A publication of the Archaeological Institute of America
For almost 2,500 years, a succession of cultures rebuilt a ritual center in northeast Mexico
Dawn over Tamtoc, a city in northeastern Mexico that was founded around 400. One of two 12-story ritual mounds that flank the city rises above a central plaza. Tamtoc’s ancient residents built the mounds by piling dirt atop small natural hills. (Estela Martinez)
The procession winds through the ancient city, past the ceremonial plaza, the towering earthen mounds, and the palace where kings once reigned. In front, two boys carry an arch made of cempasúchiles, the Mexican marigolds known as the Flowers of the Dead, and a man in white swings a censer, sending billows of pungent smoke into the air. Close behind is the council of elders, their conical hats bright with pink and red feathers. Two hundred marchers follow, the women in blinding colors, the men in white pants and shirts.
It is the end of November at Tamtoc, a pre-Hispanic site in northeast Mexico, 60 miles from the Gulf of Mexico. Local Teenek Indians are celebrating Xantolo, when the spirits who rose on the Day of the Dead return to the underworld, the harvest season ends, and the cycle of life begins anew. The Teenek, also known as Huastecs, have gathered here because they consider it important to perform the Xantolo rituals at the ancient site, where they feel they can best honor their ancestors.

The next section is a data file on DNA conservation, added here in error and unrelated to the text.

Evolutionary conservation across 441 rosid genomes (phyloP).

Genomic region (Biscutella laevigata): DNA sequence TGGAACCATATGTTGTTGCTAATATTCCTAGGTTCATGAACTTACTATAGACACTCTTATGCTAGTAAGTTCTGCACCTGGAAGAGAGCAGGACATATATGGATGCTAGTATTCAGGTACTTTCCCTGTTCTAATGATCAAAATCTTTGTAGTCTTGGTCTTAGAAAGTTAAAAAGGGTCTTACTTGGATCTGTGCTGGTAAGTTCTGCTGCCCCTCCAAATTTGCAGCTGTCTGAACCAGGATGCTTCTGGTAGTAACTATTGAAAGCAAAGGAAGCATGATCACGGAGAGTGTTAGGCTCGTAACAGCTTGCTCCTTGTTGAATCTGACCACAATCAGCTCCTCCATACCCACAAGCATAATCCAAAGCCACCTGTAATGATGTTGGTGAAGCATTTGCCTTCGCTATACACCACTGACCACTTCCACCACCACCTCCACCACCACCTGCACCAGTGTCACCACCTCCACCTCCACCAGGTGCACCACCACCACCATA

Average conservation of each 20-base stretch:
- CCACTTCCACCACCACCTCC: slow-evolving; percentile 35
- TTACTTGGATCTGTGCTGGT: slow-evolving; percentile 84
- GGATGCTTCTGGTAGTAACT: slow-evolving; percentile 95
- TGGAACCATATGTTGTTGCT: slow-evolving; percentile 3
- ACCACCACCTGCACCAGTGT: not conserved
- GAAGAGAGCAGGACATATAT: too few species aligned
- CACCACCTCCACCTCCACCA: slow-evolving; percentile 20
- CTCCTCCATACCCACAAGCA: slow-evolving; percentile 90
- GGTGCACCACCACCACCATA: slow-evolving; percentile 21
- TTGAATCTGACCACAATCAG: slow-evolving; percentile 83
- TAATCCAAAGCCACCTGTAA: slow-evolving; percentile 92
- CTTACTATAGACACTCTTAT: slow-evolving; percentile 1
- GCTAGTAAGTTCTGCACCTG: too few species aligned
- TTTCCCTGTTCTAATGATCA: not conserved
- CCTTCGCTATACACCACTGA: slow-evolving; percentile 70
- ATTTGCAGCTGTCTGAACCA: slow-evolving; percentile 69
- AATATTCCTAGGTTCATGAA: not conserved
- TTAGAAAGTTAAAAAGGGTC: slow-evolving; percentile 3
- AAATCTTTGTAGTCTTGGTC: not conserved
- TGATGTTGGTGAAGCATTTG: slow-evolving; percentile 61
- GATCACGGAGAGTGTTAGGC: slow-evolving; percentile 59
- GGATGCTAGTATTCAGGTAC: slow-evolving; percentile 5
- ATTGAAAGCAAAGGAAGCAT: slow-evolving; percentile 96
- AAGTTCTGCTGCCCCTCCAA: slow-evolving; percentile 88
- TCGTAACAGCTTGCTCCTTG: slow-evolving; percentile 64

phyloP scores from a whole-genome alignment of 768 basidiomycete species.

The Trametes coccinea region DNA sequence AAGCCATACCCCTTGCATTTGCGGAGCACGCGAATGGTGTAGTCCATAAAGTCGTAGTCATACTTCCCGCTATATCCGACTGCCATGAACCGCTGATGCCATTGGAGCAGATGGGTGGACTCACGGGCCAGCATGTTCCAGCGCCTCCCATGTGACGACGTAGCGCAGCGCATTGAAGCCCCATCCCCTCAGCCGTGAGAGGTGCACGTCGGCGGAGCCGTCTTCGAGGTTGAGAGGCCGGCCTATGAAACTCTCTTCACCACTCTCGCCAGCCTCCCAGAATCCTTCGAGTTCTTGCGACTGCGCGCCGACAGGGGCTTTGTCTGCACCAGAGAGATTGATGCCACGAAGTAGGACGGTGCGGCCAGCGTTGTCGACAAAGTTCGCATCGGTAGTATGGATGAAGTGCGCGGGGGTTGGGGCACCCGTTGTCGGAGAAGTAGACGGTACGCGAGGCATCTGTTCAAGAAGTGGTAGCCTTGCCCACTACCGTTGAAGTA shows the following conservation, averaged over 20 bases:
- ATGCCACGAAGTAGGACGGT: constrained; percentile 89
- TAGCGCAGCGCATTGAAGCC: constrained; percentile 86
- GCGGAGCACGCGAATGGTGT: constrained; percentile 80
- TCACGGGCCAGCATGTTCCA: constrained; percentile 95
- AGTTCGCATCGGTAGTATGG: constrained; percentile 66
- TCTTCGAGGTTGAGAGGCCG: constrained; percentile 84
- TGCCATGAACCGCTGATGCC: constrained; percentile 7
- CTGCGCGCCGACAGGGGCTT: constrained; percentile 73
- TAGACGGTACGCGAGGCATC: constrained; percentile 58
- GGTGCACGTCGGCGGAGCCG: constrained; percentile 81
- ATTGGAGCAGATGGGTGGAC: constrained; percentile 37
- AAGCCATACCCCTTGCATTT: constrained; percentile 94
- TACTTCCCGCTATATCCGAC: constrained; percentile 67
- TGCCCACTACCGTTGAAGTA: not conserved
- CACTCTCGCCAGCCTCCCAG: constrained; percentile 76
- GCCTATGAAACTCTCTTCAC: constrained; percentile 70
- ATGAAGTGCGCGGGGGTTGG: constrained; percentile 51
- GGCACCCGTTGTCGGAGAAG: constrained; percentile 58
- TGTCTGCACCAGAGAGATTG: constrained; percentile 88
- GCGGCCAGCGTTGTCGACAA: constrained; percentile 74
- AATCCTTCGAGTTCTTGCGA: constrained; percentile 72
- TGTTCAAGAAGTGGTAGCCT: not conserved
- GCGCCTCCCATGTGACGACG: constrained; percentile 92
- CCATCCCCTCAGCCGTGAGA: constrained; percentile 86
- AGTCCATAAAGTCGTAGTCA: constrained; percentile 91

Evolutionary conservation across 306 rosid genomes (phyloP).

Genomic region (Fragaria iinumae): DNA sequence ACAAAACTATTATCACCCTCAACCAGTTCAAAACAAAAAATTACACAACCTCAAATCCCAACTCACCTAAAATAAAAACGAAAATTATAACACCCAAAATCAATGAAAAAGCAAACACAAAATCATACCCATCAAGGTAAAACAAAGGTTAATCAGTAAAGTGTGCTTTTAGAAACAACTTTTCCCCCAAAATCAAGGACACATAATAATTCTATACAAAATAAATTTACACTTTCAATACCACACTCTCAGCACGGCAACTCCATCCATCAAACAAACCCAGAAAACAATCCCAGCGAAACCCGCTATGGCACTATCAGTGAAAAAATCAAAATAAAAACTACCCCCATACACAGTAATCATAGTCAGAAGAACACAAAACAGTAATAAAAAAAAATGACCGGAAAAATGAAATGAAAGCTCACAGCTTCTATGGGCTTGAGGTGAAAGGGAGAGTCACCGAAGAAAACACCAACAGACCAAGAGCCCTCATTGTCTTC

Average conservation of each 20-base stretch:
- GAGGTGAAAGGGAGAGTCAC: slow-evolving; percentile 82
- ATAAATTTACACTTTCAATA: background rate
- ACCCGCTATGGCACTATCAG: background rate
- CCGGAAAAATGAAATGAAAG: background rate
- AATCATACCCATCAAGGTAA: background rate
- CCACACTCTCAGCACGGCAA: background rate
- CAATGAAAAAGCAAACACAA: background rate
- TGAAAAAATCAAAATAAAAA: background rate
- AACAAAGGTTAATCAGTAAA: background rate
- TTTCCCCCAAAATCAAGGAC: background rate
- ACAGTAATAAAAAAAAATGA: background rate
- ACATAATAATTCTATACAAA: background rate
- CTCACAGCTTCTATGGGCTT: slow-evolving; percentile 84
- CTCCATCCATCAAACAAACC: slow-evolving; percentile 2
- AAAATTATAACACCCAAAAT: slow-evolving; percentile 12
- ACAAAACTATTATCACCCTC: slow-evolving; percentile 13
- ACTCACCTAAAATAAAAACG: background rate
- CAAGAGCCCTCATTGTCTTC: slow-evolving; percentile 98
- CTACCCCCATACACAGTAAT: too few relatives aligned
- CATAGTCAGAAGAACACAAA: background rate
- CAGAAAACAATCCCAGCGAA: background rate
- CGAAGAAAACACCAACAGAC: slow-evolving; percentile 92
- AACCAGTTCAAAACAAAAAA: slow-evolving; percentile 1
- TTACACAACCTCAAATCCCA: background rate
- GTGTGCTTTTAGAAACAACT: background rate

Walking in a place of honor with local dignitaries, draped in cempasúchil garlands, is archaeologist Estela Martínez from the National Institute of Anthropology and History (abbreviated INAH in Spanish); on the edge of the procession, snapping photographs, is her co-investigator, Guillermo Córdova. They are the latest archaeologists to investigate the complicated history of Tamtoc, which takes its name from a large hill on the site that in Teenek is called “Place of the Deep Black Water.” Nestled in a bend of the Tampaón River, Tamtoc was the largest of several cities that once dotted the Huasteca, a vast region that includes what are now parts of six modern states and stretches from the Gulf of Mexico, across the broad coastal plain, and into the forested peaks of the Sierra Oriental. Centered around a ceremonial plaza the size of six football fields and surrounded on three sides by high ridges, Tamtoc featured a ball court, stelae, artificial lagoons, and dozens of ritual and residential platforms. It is flanked by two man-made, 12-story mounds, which are visible from miles around. At its height 700 years ago, the city had grown to 15,000 people.
The marchers soon reach the showpiece of this 330-acre site, a 2,300-year-old carved stone slab as big as a billboard. Once Tamtoc’s spiritual heart, it represents water, sacrifice, and female fertility. Erected over one of the city’s many springs, the massive slab depicts two decapitated women whose necks jet blood into the hands and navel of a skull-masked priestess.
The Teenek chief Flavio Martínez bows toward the slab. For his people, fertility, water, death, and corn are inextricably linked, and he prays for the blessings of Dhipaak, the corn god. As the Teenek light candles for the dead, some of the marchers begin to dance, circling and stepping to the sacred rhythms of guitars and violins.
Tom Gidwitz is a contributing editor to ARCHAEOLOGY.